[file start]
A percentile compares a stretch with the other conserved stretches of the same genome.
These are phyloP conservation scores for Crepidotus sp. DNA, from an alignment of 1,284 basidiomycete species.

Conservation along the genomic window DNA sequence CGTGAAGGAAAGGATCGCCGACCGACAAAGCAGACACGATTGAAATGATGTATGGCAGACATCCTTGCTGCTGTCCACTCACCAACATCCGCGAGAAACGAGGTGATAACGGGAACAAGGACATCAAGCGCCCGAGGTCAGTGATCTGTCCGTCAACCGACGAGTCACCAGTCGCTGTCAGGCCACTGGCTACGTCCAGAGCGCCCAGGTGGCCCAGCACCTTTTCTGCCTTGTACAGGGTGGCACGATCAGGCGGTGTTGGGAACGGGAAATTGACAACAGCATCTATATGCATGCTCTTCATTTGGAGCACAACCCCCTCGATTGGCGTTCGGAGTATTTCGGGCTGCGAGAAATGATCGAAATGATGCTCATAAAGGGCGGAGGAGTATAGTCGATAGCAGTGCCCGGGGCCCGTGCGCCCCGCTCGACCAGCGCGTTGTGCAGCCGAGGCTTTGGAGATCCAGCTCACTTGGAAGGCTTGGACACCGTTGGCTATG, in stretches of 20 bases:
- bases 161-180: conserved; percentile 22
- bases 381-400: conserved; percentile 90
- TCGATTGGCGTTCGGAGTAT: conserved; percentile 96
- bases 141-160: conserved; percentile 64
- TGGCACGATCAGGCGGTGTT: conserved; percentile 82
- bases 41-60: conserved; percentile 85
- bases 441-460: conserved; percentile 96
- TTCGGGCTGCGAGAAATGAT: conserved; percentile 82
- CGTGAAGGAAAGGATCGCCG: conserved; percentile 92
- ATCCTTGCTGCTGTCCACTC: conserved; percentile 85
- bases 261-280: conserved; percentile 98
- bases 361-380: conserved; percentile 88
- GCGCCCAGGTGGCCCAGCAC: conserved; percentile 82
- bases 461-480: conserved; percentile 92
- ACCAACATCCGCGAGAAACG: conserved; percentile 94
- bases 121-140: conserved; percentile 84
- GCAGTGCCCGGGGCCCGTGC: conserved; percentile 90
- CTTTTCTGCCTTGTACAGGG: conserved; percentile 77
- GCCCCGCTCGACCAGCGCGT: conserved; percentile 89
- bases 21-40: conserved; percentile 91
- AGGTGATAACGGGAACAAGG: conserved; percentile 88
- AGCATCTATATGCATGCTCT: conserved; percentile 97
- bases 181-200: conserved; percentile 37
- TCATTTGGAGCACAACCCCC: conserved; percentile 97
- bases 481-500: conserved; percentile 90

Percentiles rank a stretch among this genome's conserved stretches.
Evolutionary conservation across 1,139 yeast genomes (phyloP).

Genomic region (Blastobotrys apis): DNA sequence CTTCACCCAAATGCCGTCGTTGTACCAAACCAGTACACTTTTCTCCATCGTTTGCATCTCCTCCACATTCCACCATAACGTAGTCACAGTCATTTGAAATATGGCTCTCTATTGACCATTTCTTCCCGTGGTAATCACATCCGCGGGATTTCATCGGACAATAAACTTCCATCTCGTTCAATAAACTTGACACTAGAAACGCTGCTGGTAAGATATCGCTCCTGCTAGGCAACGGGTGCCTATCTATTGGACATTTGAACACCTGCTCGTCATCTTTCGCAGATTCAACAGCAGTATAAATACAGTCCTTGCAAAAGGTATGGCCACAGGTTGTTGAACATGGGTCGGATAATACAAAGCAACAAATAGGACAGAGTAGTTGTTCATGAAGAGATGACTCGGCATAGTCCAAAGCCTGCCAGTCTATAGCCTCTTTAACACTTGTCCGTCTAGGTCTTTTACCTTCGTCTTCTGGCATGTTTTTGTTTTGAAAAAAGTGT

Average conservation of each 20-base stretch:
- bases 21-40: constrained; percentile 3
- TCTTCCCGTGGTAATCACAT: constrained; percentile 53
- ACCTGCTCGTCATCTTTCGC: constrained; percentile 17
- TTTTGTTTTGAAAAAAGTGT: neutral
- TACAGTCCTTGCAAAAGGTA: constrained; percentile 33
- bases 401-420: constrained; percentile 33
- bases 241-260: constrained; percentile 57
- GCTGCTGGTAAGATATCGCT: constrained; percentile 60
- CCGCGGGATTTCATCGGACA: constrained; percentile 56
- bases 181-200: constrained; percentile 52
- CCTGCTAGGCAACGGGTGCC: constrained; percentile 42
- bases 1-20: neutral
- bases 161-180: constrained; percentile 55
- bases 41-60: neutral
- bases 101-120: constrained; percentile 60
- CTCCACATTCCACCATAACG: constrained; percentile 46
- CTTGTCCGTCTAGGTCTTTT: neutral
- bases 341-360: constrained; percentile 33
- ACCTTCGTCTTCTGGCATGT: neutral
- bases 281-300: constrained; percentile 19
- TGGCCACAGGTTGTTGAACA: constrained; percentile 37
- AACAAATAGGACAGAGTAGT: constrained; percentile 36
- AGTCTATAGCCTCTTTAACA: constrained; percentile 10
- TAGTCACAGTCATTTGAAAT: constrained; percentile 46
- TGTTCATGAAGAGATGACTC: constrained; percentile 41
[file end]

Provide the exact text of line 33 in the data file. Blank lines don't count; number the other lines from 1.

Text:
- bases 21-40: constrained; percentile 3